For example, given the current macroeconomic overlay, think about a portfolio that has some high-quality Canadian banks that pay above market dividends. Perhaps hold some momentum stocks via a technology ETF like the Invesco NASDAQ Internet ETF (PNQI) which has about 40 per cent of its assets invested in the FAANG stocks. Add some value stocks with the iShares Russell 1000 Value ETF (IWD). IWD seeks to track the investment returns results of an index composed of large and mid-capitalization U.S. equities that exhibit value characteristics.

Bottom line: build an all-weather portfolio within your risk profile. Trying to trade the current environment will harm your pocketbook.


Richard Croft's Top Picks

Richard Croft shares his top picks: Apple synthetic long, a covered call on Boeing, and the FXI.

Synthetic long stock
BUY: AAPL Jan. 2020 215 calls at US$24.
SELL: AAPL Jan. 2020 215 puts at (US$24.60).
Net per share out-of-pocket cost: -US$0.60.

A long call and short put on the same underlying security with the same expiration dates in considered a synthetic long stock position. The long call/short put should track the up and down movements in the underlying shares virtually dollar for dollar. Because this is a synthetic trade, you can execute the position with no out of pocket cost. However, you will have to post margin to cover the obligation of the short put (the obligation to buy Apple shares at US$215). Ideally, you want the market to begin valuing Apple as a service company, which is becoming more significant in terms of the company’s revenues. As a service company, the market should give it a higher multiple than it currently has as a hardware manufacturer.

BUY: FXI at US$41.35.

Covered call
BUY: BA at US$369.
SELL: BA June (2019) 370 calls at (US$31).
Net per share out-of-pocket cost: US$338.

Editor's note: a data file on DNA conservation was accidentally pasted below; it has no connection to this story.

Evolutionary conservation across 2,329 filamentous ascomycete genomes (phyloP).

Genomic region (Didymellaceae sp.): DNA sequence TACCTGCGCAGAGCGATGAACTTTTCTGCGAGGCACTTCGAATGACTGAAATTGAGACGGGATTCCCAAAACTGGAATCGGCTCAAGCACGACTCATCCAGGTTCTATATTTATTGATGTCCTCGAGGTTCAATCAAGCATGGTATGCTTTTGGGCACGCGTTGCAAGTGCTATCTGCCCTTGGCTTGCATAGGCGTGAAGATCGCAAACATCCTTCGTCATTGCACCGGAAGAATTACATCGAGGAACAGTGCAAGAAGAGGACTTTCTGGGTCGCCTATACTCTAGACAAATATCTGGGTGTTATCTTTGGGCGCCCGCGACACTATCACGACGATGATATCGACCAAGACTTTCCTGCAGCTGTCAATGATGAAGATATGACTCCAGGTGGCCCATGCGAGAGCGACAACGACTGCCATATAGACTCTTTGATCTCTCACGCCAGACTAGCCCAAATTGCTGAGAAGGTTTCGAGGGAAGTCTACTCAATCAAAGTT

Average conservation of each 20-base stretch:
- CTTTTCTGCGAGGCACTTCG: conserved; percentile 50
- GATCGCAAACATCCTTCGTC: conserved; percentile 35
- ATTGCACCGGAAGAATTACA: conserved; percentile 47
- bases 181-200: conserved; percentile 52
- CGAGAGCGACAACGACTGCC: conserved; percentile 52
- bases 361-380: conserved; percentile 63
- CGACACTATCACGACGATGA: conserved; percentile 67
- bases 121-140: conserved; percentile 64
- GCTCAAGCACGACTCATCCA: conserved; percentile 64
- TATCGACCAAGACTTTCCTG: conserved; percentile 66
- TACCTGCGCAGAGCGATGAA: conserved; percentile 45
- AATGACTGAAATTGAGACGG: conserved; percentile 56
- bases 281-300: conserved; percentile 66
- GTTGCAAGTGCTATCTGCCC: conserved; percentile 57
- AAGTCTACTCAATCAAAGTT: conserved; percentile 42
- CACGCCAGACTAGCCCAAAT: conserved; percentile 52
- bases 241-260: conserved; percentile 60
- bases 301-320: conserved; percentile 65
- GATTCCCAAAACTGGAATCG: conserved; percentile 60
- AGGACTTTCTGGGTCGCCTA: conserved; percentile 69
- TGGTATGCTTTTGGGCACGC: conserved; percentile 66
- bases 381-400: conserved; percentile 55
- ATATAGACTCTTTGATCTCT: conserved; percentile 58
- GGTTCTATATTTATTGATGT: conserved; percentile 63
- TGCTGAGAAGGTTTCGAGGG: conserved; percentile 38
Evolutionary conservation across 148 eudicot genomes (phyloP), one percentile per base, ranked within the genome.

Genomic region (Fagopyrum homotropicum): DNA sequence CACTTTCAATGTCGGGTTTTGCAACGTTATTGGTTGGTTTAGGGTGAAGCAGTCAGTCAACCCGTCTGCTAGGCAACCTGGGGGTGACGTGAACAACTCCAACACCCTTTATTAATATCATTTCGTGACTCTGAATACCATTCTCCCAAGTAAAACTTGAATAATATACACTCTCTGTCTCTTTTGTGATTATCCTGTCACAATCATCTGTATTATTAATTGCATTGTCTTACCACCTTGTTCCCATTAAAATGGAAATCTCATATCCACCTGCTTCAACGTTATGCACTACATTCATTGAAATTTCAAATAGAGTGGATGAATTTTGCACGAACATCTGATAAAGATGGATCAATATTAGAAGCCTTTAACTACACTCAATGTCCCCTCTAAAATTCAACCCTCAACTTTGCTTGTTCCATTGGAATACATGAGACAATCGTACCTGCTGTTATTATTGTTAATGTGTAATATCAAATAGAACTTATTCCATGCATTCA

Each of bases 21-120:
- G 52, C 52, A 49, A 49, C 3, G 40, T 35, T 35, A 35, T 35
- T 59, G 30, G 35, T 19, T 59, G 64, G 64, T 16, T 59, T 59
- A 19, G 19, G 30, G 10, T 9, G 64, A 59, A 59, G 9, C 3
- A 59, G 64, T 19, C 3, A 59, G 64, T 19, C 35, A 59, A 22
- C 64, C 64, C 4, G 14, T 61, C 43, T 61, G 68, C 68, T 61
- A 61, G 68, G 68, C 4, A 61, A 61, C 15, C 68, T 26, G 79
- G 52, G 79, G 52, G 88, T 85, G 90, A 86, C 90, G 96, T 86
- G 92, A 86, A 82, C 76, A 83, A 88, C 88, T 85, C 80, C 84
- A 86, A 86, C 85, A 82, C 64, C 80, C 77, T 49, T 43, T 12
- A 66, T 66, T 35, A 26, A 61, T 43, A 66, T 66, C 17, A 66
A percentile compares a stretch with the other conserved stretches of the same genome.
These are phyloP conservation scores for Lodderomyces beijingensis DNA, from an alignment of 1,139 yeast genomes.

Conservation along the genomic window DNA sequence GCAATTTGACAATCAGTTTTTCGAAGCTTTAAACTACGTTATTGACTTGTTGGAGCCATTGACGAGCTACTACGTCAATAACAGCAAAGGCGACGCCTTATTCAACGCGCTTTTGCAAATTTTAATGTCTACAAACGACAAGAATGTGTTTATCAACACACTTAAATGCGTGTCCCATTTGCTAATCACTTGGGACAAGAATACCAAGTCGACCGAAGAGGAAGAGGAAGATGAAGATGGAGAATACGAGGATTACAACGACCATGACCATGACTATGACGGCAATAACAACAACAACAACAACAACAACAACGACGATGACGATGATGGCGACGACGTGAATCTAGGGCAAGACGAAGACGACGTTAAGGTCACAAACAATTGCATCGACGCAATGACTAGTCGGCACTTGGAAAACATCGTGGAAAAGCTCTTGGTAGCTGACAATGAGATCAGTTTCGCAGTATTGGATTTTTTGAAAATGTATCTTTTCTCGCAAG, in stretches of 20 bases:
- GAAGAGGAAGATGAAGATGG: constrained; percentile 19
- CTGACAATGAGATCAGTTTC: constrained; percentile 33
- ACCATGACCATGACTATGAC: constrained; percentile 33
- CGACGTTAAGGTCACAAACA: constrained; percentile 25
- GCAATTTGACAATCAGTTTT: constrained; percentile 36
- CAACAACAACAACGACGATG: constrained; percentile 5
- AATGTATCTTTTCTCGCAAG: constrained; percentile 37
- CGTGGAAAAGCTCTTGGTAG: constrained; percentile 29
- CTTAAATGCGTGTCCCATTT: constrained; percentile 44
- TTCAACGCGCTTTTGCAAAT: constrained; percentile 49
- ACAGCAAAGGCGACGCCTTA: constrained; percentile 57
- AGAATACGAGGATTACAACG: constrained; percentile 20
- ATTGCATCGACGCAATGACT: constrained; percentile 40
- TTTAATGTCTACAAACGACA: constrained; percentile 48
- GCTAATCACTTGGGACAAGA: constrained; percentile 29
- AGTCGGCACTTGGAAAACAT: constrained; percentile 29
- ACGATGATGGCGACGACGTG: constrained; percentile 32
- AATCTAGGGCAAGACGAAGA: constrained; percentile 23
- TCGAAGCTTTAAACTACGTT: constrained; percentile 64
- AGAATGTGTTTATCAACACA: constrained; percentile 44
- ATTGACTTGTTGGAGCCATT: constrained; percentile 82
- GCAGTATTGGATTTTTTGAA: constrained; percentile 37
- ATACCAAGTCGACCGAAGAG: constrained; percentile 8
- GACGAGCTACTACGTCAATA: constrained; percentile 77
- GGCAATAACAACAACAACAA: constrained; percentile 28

Potential outcomes over eight-month holding period:

  • BA rises: Call exercised stock sold at US$370. Return: 9.47 per cent.
  • BA unchanged: Call expires. Investor retains stock. Return: 9.17 per cent.
  • BA declines: Downside-protected to US$338. Return: -8.40 per cent.

The theme underpinning picks two and three, is premised on the view that trade tensions will mitigate into 2019. Trump and Xi are meeting at the G20 in Argentina and I suspect cooler heads will prevail and some groundwork will be laid for a negotiated agreement. Neither side will get everything they want, but it will ease tensions between the two largest economies. If this occurs, China’s large-cap stocks should respond positively which will benefit FXI. Boeing should move higher, although with their current backlog much of the good news may be priced into the stock, hence the reason for the covered call.

PAST PICKS: DEC. 18, 2017

Richard Croft's Past Picks

Richard Croft reviews his past picks: the Russell 2000 Index March 150 calls, selling a cash-secured put on Roku, and the XLF.

RUSSELL 200 INDEX (IWM) March 150 calls

BUY: IWM March 150 calls $6 ACB
SELL: IWM March 150 calls $7.80 Value at expiry
Total return $1.80 30%

IWM closed on March 16, 2018 (expiration date) at $157.80.

Sell cash secured put on ROKU (ROKU.O)

BUY: ROKU April 35 puts at $3.80 $3.80 ACB
SELL: ROKU April 35 puts at $3.80 $2.43 Value at expiry
Total return $1.37 56.38%

Roku closed on April 20, 2018 (April expiry) at $32.57.


  • Then: $28.06
  • Now: $27.12
  • Return: -3%
  • Total return: -2%

Total return average: 28%

TWITTER: @croftgroup